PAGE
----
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Are enrollment plans realistic, or just admins padding their resumes with student money?

Ryan Nguyen has a good report in the Daily Emerald, here:

But the plan to build new residence halls does not entirely square with the findings of a residence hall feasibility study from September 2011. The report, meant to inform UO’s future housing projects, states that the university should “not demolish its existing debt-free housing, but rather maintain it and renovate it.” That conclusion is based off of the costs of adding additional housing and the subsequent changes to room rates.

“We are experiencing a significant student demand for a greater percentage/mix of larger rooms and rooms with in-room private bathrooms,” Housing Director Michael Griffel said in a statement when asked about the feasibility study. “There is also demand for lower cost, smaller double style rooms and triple occupancy rooms. The combination of legacy residence halls (Justice Bean, Earl, Carson, Riley) and new residence halls with some triple room occupancy spaces, currently meets and is projected to meet future student demand.”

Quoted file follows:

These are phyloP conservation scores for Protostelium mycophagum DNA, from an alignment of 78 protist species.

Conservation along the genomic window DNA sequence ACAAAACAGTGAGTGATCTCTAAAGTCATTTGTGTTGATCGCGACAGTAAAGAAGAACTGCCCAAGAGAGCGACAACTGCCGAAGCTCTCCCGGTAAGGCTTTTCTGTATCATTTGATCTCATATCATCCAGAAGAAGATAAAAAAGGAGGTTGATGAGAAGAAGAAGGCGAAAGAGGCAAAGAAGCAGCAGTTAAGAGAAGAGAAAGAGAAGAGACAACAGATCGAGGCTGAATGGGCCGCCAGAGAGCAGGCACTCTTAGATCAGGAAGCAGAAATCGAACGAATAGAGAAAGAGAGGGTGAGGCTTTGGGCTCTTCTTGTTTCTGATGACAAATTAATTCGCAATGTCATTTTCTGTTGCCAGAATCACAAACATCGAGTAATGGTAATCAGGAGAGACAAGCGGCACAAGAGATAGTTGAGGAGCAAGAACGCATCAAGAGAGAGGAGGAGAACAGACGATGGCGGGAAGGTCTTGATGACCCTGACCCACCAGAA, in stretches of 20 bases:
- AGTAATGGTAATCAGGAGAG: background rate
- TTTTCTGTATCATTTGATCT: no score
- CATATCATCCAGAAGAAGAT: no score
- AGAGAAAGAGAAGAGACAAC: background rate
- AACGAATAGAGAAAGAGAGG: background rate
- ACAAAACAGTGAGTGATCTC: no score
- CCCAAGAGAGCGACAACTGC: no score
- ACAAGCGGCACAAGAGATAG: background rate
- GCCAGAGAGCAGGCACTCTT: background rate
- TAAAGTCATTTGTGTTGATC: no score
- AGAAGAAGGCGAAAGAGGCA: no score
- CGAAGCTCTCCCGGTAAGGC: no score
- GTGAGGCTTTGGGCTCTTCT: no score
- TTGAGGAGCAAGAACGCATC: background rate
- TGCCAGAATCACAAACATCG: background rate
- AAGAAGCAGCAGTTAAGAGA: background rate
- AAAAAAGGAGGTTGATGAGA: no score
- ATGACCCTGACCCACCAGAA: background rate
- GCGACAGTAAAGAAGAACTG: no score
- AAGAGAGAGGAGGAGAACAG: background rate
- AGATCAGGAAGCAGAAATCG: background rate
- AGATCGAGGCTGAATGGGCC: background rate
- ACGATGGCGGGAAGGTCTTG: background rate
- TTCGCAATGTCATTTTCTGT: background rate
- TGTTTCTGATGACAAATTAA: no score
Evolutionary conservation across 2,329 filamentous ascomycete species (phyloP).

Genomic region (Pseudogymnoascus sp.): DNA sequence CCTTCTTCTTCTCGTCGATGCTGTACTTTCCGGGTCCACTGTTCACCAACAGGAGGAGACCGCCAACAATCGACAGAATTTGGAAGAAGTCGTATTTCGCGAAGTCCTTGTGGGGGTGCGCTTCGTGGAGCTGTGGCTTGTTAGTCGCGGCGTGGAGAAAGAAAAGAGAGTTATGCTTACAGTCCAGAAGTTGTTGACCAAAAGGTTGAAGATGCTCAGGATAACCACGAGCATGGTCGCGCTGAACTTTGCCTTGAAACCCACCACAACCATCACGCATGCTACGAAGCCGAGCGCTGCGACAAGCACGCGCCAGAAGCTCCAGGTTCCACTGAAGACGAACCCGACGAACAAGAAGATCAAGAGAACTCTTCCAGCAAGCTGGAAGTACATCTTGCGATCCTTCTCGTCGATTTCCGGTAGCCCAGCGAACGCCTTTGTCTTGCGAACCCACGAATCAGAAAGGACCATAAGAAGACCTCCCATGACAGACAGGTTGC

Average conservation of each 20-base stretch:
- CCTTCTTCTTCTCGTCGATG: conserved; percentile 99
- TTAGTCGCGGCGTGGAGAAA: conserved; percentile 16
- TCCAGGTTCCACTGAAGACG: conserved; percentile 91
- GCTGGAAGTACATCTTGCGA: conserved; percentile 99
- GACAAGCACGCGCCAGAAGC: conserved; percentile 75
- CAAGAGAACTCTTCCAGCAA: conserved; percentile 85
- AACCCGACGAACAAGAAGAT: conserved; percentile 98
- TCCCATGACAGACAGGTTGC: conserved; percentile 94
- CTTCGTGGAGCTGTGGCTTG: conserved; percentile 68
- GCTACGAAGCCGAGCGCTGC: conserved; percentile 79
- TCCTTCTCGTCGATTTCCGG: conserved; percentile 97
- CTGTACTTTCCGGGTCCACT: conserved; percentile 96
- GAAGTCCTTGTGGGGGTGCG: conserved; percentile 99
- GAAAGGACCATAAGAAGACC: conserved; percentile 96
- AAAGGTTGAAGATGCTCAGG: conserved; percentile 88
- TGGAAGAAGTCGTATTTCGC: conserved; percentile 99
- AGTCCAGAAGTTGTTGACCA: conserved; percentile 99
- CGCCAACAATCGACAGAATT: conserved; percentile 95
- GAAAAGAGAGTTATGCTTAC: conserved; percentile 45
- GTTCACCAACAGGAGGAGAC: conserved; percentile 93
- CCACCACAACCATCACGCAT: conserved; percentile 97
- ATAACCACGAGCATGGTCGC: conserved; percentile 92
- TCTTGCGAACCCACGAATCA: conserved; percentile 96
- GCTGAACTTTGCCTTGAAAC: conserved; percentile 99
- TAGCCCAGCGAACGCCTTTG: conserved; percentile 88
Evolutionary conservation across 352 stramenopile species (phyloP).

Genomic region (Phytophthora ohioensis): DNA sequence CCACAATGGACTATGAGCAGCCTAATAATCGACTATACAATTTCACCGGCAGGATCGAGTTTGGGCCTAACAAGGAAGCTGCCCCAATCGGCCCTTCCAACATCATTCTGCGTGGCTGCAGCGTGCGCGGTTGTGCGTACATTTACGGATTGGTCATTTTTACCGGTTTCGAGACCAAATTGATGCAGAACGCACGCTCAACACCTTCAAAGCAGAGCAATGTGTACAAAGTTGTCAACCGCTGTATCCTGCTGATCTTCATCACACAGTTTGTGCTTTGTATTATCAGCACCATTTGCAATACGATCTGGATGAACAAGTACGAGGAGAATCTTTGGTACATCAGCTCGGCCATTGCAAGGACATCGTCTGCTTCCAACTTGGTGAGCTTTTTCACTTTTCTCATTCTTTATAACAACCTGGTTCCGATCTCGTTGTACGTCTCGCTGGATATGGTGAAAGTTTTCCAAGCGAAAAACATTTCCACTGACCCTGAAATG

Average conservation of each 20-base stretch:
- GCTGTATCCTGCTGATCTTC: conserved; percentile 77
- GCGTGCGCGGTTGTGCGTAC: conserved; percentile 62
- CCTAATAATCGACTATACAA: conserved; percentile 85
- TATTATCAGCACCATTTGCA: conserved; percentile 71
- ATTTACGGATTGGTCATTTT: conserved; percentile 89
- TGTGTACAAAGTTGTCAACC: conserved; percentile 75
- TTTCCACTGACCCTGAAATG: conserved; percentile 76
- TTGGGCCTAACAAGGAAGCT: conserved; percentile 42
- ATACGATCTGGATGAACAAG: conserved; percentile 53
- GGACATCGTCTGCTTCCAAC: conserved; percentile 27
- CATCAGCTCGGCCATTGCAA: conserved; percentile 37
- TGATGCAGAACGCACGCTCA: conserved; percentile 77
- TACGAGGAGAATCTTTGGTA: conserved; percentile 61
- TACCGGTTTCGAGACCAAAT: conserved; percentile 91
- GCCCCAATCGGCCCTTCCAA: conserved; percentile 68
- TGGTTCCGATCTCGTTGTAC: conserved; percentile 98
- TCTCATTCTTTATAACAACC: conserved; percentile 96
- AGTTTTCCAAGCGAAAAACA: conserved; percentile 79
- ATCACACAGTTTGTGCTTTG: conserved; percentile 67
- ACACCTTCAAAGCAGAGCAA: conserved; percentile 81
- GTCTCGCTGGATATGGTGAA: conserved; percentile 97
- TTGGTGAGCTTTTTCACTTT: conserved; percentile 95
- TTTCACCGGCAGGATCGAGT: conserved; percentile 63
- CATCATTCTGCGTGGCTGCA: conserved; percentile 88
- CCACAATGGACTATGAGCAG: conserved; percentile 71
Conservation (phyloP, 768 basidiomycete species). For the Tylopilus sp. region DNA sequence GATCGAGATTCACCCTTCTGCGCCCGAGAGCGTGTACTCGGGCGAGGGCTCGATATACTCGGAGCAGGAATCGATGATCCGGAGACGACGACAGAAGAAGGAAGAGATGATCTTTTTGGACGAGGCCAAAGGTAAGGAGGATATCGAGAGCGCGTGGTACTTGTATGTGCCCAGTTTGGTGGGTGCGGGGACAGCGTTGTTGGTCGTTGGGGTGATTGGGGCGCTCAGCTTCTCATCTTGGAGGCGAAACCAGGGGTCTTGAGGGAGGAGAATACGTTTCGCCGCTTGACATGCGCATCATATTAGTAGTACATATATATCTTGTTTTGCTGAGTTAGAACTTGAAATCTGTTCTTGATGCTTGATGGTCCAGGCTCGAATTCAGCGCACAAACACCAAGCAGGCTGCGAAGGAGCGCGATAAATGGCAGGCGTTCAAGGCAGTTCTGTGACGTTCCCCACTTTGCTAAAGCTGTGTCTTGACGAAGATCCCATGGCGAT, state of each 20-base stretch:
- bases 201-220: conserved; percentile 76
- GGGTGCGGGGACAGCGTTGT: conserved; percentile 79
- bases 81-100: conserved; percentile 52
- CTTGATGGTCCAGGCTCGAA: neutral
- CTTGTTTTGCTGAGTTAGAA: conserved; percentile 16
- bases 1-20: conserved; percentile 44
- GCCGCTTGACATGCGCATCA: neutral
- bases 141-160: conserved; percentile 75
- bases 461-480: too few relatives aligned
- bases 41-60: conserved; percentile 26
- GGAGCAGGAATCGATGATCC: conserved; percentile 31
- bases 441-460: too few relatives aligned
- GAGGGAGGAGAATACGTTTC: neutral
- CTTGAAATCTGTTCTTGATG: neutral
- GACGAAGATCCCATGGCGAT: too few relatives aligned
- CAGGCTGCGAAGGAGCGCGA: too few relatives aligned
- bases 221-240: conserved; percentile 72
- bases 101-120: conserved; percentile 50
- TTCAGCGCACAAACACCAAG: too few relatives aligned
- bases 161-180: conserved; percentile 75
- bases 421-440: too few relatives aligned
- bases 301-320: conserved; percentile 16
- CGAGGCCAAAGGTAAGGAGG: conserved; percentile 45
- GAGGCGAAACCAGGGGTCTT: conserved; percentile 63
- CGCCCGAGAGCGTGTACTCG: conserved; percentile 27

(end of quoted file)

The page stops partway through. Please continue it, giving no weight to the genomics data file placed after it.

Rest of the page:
The word in Johnson Hall is that these new dorms and renovations are being done now because they’ll form the core of the “Athletic Village” for the 2021 IAFF championship – paid for by higher housing costs for a generation of UO undergrads. The state’s Higher Education Coordinating Commission is skeptical as well. Their thorough October 2019 analysis of future enrollment is here. It’s not good news.

As Nguyen’s story goes on to report, the administration’s latest silver bullet to increase enrollment – now that we’ve seen millions in subsidies for the Ducks don’t deliver new students – is guaranteed tuition. This has been tried at many universities, with varying success. Several have since abandoned it. If it works, it will be only a short-run boost, as other universities will copy it.

But that’s all the JH leadership needs – a few promising looking initiatives so they can pad their resumes for the next job.

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